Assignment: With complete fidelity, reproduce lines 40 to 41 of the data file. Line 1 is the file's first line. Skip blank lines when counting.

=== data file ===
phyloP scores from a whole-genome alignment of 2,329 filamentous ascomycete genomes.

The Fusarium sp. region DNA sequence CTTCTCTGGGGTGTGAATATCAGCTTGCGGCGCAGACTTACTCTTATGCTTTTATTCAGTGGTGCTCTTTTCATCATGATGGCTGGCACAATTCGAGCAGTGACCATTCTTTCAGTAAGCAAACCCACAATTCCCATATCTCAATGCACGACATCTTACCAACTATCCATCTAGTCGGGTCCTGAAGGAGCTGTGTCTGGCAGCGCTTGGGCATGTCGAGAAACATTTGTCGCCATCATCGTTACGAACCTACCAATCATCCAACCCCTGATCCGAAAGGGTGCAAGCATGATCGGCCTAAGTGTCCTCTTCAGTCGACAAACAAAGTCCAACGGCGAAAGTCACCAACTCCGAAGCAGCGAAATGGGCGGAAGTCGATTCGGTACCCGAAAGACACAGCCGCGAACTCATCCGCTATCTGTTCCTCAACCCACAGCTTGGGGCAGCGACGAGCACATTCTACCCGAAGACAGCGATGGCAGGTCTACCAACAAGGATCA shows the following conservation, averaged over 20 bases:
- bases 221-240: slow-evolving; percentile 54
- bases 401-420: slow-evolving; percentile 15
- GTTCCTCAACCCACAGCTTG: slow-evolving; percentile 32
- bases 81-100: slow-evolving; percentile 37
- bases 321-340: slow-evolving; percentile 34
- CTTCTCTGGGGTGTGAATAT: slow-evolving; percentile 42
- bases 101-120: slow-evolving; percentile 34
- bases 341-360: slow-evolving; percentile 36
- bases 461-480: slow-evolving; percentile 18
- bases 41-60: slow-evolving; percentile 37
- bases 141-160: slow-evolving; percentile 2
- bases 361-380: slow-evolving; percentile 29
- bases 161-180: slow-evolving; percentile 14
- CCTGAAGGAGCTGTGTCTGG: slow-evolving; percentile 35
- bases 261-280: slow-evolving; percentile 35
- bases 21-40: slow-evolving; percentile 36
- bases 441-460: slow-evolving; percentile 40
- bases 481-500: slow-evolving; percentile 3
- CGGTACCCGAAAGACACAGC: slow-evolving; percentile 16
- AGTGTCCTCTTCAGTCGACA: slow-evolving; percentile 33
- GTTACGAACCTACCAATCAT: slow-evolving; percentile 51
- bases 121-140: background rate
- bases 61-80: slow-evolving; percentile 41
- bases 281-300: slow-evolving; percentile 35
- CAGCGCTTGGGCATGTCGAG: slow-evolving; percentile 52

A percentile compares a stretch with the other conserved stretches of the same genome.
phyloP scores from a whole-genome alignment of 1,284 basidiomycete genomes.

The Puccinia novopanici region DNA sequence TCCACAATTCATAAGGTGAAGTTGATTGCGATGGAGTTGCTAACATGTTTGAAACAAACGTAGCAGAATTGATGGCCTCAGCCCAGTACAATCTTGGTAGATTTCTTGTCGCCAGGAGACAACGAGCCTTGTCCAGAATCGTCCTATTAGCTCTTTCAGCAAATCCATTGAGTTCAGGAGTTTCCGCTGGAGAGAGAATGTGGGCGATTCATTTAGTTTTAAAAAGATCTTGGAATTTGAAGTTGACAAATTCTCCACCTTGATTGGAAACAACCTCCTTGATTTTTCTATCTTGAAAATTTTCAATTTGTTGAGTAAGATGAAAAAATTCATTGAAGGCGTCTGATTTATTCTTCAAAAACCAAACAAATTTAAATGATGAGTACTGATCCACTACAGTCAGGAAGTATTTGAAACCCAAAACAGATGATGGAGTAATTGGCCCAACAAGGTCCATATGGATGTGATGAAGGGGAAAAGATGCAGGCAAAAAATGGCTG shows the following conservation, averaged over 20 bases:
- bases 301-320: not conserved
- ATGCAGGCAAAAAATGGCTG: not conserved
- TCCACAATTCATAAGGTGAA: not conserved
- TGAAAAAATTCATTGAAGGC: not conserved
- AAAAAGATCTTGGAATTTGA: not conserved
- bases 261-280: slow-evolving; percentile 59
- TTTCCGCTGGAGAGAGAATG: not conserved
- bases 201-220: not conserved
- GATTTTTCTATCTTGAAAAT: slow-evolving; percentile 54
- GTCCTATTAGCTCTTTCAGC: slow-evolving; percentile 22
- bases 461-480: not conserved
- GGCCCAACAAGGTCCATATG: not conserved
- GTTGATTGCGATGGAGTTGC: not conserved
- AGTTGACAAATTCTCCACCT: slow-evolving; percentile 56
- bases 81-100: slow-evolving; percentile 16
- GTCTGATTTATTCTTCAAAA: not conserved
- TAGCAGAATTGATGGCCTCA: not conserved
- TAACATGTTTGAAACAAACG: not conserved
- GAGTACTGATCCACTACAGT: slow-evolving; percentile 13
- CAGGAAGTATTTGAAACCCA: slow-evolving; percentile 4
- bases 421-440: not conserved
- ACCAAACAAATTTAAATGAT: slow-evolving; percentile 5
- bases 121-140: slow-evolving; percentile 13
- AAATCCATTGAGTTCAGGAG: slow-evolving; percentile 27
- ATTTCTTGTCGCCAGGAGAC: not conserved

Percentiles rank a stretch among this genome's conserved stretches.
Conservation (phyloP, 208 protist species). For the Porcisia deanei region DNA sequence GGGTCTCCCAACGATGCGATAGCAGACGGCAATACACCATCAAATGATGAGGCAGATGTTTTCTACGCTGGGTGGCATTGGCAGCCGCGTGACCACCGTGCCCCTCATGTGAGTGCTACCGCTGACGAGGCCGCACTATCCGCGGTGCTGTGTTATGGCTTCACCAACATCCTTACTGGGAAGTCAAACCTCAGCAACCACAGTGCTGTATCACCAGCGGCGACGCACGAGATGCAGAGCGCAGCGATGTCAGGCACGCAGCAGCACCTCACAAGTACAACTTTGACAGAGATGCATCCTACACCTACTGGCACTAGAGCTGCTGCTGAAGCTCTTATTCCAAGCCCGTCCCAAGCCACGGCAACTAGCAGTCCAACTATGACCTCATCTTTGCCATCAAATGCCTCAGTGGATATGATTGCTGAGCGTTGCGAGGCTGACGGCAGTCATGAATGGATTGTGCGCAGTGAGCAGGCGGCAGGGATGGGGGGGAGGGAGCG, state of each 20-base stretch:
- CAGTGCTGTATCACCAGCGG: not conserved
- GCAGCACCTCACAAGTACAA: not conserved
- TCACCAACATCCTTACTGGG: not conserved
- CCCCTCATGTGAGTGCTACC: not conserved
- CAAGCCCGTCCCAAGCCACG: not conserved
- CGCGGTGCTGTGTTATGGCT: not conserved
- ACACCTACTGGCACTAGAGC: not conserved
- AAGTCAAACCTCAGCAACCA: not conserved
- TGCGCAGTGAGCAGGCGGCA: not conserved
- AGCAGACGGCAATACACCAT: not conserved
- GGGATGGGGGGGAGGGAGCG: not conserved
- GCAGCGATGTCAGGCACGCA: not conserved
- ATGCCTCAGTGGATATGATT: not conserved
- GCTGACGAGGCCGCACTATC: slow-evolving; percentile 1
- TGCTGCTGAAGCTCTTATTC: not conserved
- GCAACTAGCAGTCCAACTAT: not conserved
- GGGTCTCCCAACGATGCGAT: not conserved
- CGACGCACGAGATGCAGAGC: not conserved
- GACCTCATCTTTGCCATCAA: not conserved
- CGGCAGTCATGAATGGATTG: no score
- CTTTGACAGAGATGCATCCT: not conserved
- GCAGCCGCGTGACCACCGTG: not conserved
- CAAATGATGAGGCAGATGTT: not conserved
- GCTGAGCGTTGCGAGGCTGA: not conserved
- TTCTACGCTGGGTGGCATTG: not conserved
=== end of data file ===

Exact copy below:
- GTCCTATTAGCTCTTTCAGC: slow-evolving; percentile 22
- bases 461-480: not conserved